Green Roofing: Pros and Cons of Having a Green Roof
You might not know this, but green roofs have been around for a long time. In some parts of the world, they are making a comeback.
The Hanging Gardens of Babylon – which was one of the 7 wonders of the ancient world – was a terraced garden structure outside of modern-day Baghdad that used a complicated irrigation system. In Germany, many homes are required to have green roof space.
What is a Green Roof?
You may read this and think it’s about “green” roofing materials or practices: you know that catch-phrase used to describe environmentally friendly things? It actually means having a literal green roof. Like a garden on your roof, complete with soil.
Now, before you get excited and start pitching dirt onto your asphalt roof, there are a few things you need to know. There are two types of green roofs, extensive and intensive.
Extensive green roofing is made up of a thin layer of soil planted with hearty ground-cover plants that require very little maintenance.
Intensive green roofs are basically like parks with a much thicker level of soil, plants – even trees – that require maintenance and even sometimes buildings. Chicago’s City Hall is a famous example of a green roof that has both extensive and intensive elements.
Green roofs can be very heavy. Intensive roofs can create a load of up to 100 lbs per square foot. Extensive roofs can still be very heavy at up to 50 lbs. per square foot. For a building not already structurally ready to support that load, the needed changes can cost a lot up front.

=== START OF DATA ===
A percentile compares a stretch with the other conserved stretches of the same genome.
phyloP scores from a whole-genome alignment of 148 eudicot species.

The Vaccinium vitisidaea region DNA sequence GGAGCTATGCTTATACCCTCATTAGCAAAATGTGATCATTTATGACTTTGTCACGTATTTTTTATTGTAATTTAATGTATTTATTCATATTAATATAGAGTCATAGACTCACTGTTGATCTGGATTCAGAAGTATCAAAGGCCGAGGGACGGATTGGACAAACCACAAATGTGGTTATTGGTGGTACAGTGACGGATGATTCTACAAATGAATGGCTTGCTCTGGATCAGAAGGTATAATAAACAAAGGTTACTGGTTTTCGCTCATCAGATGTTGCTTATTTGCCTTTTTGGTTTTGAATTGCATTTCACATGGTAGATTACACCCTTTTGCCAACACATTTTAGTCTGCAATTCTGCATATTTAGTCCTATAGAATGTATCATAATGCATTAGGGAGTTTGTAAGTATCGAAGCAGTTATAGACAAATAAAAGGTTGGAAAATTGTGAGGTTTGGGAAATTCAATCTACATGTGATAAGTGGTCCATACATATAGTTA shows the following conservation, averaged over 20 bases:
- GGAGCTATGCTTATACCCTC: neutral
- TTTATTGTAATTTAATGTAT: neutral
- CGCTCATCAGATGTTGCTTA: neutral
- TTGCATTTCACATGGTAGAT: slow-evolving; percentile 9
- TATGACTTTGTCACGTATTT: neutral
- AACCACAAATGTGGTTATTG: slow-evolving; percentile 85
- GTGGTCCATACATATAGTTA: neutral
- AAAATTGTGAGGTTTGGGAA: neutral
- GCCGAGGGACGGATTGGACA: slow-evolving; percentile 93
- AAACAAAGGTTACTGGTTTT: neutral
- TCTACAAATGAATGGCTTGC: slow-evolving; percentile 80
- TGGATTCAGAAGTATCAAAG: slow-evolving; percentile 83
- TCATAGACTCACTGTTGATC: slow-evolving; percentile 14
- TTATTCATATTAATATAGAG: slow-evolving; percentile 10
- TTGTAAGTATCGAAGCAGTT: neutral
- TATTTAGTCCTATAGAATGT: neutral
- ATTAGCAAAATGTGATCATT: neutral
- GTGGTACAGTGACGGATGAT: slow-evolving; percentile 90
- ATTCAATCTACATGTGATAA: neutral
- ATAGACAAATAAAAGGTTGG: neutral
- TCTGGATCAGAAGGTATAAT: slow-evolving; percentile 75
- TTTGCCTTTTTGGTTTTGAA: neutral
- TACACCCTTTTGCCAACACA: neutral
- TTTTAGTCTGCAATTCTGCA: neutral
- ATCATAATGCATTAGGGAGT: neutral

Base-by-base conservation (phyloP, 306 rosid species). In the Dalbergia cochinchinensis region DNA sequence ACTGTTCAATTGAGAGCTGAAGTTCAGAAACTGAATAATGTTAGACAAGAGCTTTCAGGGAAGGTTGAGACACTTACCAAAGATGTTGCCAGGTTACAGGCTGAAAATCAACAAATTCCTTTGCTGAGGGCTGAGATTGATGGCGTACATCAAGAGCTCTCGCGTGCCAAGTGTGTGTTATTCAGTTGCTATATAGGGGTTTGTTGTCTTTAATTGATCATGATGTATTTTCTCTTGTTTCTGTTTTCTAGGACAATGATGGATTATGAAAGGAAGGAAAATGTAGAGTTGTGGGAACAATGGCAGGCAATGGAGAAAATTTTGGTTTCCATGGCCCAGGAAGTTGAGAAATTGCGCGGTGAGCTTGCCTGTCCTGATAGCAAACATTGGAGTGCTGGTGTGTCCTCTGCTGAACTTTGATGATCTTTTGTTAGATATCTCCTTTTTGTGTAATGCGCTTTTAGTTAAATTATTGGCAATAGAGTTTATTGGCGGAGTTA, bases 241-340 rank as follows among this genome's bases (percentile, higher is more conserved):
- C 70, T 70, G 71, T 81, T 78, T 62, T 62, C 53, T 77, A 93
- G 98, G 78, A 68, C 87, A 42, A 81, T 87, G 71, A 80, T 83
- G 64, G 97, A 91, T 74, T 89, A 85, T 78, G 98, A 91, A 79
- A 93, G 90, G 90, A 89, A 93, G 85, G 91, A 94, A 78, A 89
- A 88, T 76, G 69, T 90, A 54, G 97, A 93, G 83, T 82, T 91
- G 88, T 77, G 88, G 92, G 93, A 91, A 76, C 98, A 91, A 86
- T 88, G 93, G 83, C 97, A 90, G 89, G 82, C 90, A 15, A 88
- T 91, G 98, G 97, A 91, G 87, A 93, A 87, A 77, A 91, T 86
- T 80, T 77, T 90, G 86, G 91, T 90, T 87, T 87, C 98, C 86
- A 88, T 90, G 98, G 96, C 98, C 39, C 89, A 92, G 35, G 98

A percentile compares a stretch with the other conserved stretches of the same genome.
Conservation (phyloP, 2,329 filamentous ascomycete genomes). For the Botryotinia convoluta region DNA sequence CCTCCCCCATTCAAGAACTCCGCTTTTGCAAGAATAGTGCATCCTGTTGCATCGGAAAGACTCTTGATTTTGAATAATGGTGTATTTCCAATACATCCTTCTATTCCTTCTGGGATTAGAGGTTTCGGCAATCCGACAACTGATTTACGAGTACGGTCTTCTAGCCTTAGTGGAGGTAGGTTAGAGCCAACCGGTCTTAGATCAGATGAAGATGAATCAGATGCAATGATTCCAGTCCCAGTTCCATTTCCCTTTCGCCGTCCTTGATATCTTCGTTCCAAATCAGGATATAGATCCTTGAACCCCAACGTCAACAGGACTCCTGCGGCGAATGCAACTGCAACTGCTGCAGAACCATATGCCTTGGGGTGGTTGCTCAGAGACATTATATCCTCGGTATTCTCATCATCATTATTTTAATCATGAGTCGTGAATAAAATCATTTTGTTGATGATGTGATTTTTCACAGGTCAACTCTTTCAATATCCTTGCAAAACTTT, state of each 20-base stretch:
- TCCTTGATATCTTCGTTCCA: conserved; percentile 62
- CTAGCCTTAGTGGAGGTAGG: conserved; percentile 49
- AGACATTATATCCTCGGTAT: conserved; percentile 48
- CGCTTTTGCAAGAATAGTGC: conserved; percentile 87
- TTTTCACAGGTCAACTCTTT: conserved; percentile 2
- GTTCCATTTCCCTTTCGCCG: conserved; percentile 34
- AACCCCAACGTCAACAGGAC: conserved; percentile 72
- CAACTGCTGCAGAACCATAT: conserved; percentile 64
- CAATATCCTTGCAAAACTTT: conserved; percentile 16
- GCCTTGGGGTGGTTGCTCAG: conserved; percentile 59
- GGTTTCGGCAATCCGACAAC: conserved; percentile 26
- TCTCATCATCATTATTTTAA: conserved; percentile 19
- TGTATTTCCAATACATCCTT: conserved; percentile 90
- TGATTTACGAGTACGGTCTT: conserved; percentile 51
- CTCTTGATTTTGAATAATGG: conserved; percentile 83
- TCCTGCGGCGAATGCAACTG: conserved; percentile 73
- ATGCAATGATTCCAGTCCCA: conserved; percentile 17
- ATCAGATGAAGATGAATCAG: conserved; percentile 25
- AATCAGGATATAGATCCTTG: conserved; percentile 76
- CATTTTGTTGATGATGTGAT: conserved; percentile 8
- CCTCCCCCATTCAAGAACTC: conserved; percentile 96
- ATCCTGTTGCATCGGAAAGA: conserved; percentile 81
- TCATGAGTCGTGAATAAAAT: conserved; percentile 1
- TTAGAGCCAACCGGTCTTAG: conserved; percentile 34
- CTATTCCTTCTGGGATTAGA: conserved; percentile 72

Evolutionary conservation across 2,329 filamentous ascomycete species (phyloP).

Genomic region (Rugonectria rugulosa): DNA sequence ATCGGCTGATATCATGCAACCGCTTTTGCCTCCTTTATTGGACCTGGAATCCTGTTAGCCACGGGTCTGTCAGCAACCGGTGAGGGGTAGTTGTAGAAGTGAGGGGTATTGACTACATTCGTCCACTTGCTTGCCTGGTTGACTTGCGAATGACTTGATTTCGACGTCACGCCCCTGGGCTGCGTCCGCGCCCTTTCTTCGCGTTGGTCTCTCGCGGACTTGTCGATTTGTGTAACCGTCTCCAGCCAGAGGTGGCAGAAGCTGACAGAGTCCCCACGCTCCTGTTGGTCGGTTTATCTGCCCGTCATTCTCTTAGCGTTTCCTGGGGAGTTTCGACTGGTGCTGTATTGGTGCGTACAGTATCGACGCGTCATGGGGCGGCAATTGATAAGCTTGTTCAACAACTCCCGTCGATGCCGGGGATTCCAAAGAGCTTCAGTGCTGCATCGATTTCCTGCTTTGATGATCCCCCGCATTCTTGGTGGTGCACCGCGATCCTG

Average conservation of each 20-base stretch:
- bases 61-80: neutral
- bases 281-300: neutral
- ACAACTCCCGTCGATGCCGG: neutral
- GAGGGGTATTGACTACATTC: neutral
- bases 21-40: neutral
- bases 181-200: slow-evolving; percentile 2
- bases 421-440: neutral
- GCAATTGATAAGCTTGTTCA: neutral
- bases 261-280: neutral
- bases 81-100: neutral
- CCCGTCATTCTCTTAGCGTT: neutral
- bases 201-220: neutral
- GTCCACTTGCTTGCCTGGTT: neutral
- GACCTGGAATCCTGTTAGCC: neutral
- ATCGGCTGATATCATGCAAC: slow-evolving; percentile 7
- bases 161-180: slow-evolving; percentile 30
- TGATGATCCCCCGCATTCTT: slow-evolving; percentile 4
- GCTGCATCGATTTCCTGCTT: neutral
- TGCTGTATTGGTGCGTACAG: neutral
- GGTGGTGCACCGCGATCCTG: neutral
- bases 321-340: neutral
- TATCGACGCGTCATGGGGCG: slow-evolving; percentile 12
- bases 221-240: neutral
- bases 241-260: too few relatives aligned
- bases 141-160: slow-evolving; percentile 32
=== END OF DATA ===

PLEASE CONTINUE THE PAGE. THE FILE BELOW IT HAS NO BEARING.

Price of Green Roofs
Green roofs can be quite pricey and hard to maintain. Because they need multiple layers and systems, green roof pricing can start at $8 per square foot, as opposed to the just over $1 per square foot of a regular built up roof (flat roof) price. Plus, you do have to make sure the plants get enough water, which could require some type of irrigation system, depending on where you live.
Advantages of Green Roofing
Green roofs do a lot of great things, which is why the city of Chicago has an incentive program for businesses and homeowners who are willing to incorporate green roofing.
Urban areas, especially, create what’s known as an urban heat island. Asphalt and concrete heat up quickly and hold heat the way vegetation does not. Cities trap heat and drive up the cost and the environmental damage of trying to mitigate all that heat.
Green roofs stay at outside temperature, whereas traditional roofing materials can soar up to 90 degrees above outside temperatures. Obviously, if you can keep your roof cooler, you can minimize the amount of air conditioning you need and do your part to protect the environment from more CO2 emissions.
Green roofs also can provide habitat for animals in the midst of large swaths of land that would otherwise be hardscape. They can protect your roof from UV wear and tear, making it last twice as long.
Green roofs also act like a sponge, soaking up extra stormwater that would otherwise run into the sewers and potentially cause an overflow. The other great natural benefit of a green roof is called evapotranspiration. It’s when, as water evaporates from plant leaves, the air is cooled.
Of course, green roofs are also more attractive than more traditional roofing. Accessible green roofs provide a place for office workers or residents to have a private garden or break spot. Nonaccessible green roofs can still be seen and enjoyed by neighbors.
Green roofing is more environmentally sustainable. There’s no doubt about that. It might take some time to catch on because of the expense and the need for retrofitting. However, with government programs designed to promote green roof spaces, it may become the new roofing material of the future.
Over to You
What do you think about green roofs? Do you think they are the roof of the future?